IMPORTANT: take care when working with the glue gun as the glue gets very hot! Always place it on a heat-proof mat when not in use, and use newspaper or other scrap paper to protect your workspace. Work slowly, squeezing the gun with care to control the amount of glue you’re using and keeping your fingers out of the way of the hot glue.

A Year of Wreaths: August Felt Ice Cream Wreath by Laura Howard

The wreath base will now look something like this:

A Year of Wreaths: August Felt Ice Cream Wreath by Laura Howard

Use the template provided to cut out the emoji pieces: four yellow circles, four red heart eyes, and two black smiles. Arrange the small pieces on two of the circles, as shown, sewing them in place with running stitch and matching sewing thread. Then sew each decorated circle to a backing plain circle, joining them with yellow sewing thread and whip stitch.

A Year of Wreaths: August Felt Ice Cream Wreath by Laura Howard

Use the template provided to cut out the heart pieces: six large bright pink hearts and eight small red hearts. Sew two layers of each shape together with whip stitch and matching sewing thread, making a total of three large pink hearts and four small red ones.

A Year of Wreaths: August Felt Ice Cream Wreath by Laura Howard

Use the template provided to cut out two speech bubbles from white felt. Trace the “OMG!” text onto a small piece of white tissue paper, tracing paper or baking paper with a fine black pen. Position the text in the centre of one of the speech bubble pieces and pin it in place, sew it with large tacking stitches (avoiding the text itself) then remove the pins.

A Year of Wreaths: August Felt Ice Cream Wreath by Laura Howard

OPTIONAL: if you have an air-erasable fabric marker pen you can skip the paper pattern if you want and just write “OMG!” directly onto one of the felt pieces.

Stitch the text with backstitch and black embroidery thread (using half the available strands – so, for six-stranded embroidery thread just use three strands). Then remove the tacking stitches and carefully tear away the paper.

A Year of Wreaths: August Felt Ice Cream Wreath by Laura Howard

Sew the decorated front of the speech bubble to the plain backing piece using whip stitch and white sewing thread.

A Year of Wreaths: August Felt Ice Cream Wreath by Laura Howard

Use the template provided to cut out the ice cream pieces: one blue top scoop, one purple middle scoop, one pink bottom scoop, and one each of the cone pieces from beige felt.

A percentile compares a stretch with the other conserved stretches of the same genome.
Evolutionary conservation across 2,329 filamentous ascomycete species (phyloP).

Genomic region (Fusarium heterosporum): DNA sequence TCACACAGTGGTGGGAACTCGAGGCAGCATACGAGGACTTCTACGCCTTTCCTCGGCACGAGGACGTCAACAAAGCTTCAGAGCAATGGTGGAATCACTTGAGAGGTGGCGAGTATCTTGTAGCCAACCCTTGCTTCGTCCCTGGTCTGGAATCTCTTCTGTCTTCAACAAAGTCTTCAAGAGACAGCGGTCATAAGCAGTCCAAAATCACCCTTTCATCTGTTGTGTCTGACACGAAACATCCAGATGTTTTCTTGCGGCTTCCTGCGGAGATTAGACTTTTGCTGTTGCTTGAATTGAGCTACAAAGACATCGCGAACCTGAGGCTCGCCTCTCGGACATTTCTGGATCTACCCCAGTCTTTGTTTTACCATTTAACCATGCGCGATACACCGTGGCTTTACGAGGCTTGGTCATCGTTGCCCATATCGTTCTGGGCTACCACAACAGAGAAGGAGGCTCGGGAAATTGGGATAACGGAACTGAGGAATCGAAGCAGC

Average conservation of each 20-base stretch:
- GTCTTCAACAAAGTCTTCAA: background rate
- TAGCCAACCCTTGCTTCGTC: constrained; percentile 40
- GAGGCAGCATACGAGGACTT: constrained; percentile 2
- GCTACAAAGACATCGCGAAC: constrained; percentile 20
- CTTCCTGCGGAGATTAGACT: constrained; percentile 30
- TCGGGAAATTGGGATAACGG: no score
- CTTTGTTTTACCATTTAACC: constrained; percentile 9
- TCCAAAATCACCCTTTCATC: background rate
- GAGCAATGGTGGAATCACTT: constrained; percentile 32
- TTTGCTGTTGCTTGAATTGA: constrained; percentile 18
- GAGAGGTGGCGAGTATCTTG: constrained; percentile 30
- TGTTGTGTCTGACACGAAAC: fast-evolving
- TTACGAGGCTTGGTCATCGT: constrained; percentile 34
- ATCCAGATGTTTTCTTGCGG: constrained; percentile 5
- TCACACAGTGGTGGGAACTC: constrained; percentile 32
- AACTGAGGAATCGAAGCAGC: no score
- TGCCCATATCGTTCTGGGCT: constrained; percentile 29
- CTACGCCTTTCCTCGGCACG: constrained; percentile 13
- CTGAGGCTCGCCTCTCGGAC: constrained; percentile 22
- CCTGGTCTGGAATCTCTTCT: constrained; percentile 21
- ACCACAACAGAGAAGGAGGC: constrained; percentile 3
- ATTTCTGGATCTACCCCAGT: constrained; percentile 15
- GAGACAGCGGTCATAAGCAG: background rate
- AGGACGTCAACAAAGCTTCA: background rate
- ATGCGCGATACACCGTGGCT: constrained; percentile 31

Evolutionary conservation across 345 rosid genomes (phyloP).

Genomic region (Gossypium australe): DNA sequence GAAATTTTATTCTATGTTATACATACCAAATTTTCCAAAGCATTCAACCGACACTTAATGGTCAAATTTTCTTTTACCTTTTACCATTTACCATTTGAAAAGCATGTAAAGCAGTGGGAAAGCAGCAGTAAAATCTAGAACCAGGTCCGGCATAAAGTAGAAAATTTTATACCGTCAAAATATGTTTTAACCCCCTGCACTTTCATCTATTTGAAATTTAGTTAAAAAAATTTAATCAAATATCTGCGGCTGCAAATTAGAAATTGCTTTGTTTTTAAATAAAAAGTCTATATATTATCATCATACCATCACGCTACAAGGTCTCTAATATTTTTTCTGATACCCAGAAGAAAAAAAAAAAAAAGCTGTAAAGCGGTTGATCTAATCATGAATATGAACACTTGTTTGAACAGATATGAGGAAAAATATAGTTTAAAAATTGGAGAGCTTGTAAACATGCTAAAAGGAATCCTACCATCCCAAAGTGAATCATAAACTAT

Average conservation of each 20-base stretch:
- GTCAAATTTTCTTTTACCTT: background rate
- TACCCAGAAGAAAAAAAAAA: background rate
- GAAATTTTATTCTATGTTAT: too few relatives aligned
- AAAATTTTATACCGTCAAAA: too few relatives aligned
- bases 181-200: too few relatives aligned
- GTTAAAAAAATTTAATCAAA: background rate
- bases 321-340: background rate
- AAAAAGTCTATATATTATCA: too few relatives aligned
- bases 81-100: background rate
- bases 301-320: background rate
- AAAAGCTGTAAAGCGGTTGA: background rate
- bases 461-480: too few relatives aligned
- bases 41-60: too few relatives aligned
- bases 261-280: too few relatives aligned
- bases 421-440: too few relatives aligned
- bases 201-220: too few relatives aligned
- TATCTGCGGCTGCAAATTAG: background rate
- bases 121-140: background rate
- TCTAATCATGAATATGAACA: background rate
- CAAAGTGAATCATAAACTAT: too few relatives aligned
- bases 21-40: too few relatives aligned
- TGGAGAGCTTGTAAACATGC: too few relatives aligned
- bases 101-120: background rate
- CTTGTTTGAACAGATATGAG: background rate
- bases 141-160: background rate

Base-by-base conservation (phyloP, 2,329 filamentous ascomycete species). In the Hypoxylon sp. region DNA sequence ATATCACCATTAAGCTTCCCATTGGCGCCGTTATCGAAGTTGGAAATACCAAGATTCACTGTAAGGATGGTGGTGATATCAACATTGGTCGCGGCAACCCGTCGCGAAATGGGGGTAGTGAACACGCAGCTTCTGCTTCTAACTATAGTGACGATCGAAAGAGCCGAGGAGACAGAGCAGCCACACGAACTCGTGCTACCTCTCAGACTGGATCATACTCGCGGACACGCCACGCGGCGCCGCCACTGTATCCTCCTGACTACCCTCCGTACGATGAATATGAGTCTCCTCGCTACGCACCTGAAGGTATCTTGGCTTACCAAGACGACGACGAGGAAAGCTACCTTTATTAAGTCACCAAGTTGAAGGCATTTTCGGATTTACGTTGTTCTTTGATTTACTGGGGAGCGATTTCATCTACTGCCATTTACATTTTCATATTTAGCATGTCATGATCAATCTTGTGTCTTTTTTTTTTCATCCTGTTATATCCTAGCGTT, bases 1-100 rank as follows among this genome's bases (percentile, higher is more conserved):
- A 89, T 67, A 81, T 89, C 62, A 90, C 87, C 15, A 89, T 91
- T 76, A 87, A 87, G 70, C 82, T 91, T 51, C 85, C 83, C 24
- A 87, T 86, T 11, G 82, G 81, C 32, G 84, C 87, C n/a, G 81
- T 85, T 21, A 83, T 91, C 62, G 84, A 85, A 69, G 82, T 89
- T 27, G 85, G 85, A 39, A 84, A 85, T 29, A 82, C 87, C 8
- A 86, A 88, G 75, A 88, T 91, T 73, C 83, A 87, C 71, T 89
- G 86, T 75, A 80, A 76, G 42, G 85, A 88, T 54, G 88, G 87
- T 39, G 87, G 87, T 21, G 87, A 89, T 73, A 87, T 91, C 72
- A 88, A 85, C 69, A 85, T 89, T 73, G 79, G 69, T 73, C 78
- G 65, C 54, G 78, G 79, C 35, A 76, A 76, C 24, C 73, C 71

Pin all the pieces onto a large piece of pink felt as shown (any colour felt will do for this, but make sure to use the same colour again in step 9) then trim away the excess felt, leaving a rough border around the ice cream. The ice cream should be approximately 26 cm high.

A Year of Wreaths: August Felt Ice Cream Wreath by Laura Howard

Begin sewing the ice cream pieces to the backing felt, using matching sewing threads and sewing only along the inside edges of the shape (i.e. not where you’ll be trimming away the excess backing felt later). Whip stitch along the bottom edges of the top two ice cream scoops then sew the top edges of the cone with one stitch between each scallop.

A Year of Wreaths: August Felt Ice Cream Wreath by Laura Howard

Sew a crisscrossed design on the ice cream cone to create a waffle effect. Use backstitch and half strands of matching embroidery thread, sewing lines in one direction and then the other as shown. Sew the lines freehand (they don’t have to be perfectly straight!) or use an air-erasable fabric marker pen to draw guide lines for your stitching. 

A Year of Wreaths: August Felt Ice Cream Wreath by Laura Howard

A Year of Wreaths: August Felt Ice Cream Wreath by Laura Howard

Decorate the top scoop of the ice cream to look as if it’s been covered in sprinkles. Add seed beads, bugle beads, and sequins, or use lots of different colours of embroidery thread to create stitched sprinkles. I started with large sequins, then added bugle beads and smaller sequins, and then filled in the spaces with seed beads.

A Year of Wreaths: August Felt Ice Cream Wreath by Laura Howard

Carefully trim the excess backing felt from around the ice cream, taking care not to accidentally snip any of your stitching. Use the ice cream as a template to cut out a matching backing piece of felt (I used pink felt for this, as before). Pin the layers together then whip stitch around the edges. Sew each section with matching sewing thread, removing the pins as you sew.